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Discussion Starter · #1 ·
Sure this has been covered several times before, but always worth a discussion. I believe there are many misconceptions regarding this topic, so let's get things straight. I felt it necessary to start this thread because I watch many YouTube videos, and get frustrated by people who have a total misunderstanding regarding this issue. Like many people I strongly believe that this needs addressing by the industry, possibly introducing symbols rather than depth ratings. Water resistance is achieved by using a combination of seals, gaskets, and normally a screw down back. When the back is removed it's always best to replace and silicone the new seal. That said, a seal in good condition is generally OK to be used again.

30m - Splash proof
50m - OK in the shower and possible a gentle swim
100m - OK for swimming and snorkelling
200m - OK for shallow diving
300m plus - OK for more serious diving

The numbers are purely an industry guideline, and do NOT represent the actual depth someone should take the watch to. These numbers are static water pressure, and the pressure increases considerably with movement. Screw in crowns aren't absolutely necessary, and I have owned and swum with several 200m watches without them. However, they are a good safeguard, and to my knowledge you won't find a 300m+ watch without one.

Some watches have an ISO rating, and this is wear some enthusiasts get confused. An ISO rating is only an official confirmation of what I have written above, and this has been achieved by specific tests. Example, a 200m ISO rated watch can NOT be taken down for a 200m dive. The majority of watches, both expensive and cheap, do not have ISO ratings, so buyer beware. Of course, in this day and age very few divers actually use a watch for diving, they use a rather complex dive computer on their wrist.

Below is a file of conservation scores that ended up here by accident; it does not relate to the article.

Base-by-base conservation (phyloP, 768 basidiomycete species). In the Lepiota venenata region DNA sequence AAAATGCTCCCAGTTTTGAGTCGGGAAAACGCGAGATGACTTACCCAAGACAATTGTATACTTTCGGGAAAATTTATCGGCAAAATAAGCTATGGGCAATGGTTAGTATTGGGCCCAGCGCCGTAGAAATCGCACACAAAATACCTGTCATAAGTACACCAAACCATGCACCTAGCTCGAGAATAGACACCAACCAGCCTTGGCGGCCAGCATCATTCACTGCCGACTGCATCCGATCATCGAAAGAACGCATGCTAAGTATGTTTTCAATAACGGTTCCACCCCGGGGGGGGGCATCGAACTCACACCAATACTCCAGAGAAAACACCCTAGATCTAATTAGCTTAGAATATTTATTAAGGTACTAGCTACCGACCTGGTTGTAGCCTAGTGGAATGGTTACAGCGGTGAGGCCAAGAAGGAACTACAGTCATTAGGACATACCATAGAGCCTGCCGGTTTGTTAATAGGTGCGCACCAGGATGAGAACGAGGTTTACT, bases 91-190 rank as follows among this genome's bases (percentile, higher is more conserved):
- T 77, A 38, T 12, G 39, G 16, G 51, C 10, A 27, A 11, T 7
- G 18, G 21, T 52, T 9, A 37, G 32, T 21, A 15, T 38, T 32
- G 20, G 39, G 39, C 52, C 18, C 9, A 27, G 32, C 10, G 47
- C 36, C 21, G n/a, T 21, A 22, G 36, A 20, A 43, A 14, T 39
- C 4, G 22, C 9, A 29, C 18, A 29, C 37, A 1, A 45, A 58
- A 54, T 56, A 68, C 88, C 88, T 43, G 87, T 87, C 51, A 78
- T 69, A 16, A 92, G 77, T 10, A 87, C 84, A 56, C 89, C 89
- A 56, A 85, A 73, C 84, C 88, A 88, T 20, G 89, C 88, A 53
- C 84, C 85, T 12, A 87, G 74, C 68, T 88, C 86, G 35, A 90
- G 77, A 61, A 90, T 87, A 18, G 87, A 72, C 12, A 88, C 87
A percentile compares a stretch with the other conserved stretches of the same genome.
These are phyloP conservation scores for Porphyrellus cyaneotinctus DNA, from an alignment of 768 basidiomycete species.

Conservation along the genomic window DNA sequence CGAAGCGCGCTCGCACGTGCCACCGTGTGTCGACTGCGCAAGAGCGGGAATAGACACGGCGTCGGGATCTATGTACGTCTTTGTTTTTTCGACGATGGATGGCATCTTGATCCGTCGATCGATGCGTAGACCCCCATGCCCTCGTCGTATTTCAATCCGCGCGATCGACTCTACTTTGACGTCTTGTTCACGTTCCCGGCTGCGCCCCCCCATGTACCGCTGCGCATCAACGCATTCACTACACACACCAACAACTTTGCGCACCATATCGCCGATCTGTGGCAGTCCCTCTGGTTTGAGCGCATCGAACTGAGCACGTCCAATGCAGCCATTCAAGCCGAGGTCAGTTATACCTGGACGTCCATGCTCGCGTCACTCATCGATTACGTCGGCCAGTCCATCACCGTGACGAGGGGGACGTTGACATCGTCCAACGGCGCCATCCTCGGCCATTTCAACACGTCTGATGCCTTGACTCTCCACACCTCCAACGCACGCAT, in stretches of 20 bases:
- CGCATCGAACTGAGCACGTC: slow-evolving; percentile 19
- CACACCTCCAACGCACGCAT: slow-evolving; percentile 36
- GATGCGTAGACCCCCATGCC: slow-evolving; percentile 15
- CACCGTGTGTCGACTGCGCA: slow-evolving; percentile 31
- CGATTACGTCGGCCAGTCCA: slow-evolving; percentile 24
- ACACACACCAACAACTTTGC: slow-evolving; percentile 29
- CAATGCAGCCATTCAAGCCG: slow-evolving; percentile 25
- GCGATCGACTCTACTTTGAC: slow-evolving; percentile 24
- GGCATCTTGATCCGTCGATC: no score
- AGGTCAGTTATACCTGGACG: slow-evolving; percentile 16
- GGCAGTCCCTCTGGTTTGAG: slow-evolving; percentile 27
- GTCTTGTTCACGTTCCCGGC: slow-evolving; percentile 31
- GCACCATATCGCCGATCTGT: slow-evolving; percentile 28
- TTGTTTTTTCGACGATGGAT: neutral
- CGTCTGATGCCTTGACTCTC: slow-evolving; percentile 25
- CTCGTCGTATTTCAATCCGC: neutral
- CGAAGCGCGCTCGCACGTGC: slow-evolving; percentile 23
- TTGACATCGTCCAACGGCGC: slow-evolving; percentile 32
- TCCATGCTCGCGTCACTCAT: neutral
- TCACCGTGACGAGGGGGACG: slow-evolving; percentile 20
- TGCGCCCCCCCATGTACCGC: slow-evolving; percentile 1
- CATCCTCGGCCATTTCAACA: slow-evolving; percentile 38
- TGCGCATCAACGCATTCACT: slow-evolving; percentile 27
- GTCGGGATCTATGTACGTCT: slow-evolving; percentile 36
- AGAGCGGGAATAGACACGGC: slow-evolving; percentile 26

Any further comments would be appreciated
 

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Discussion Starter · #4 ·
I'm usually not a do a search a-hole, but there may be hundreds of threads on this exact topic, including lengthy explanations of the myth of dynamic pressure and how heat and salt water affects seals.
I am sure there is, but when ever an old thread is dragged up, the OP get's condemned for dragging up an old thread. Ultimately there is only so much than can be discussed about watches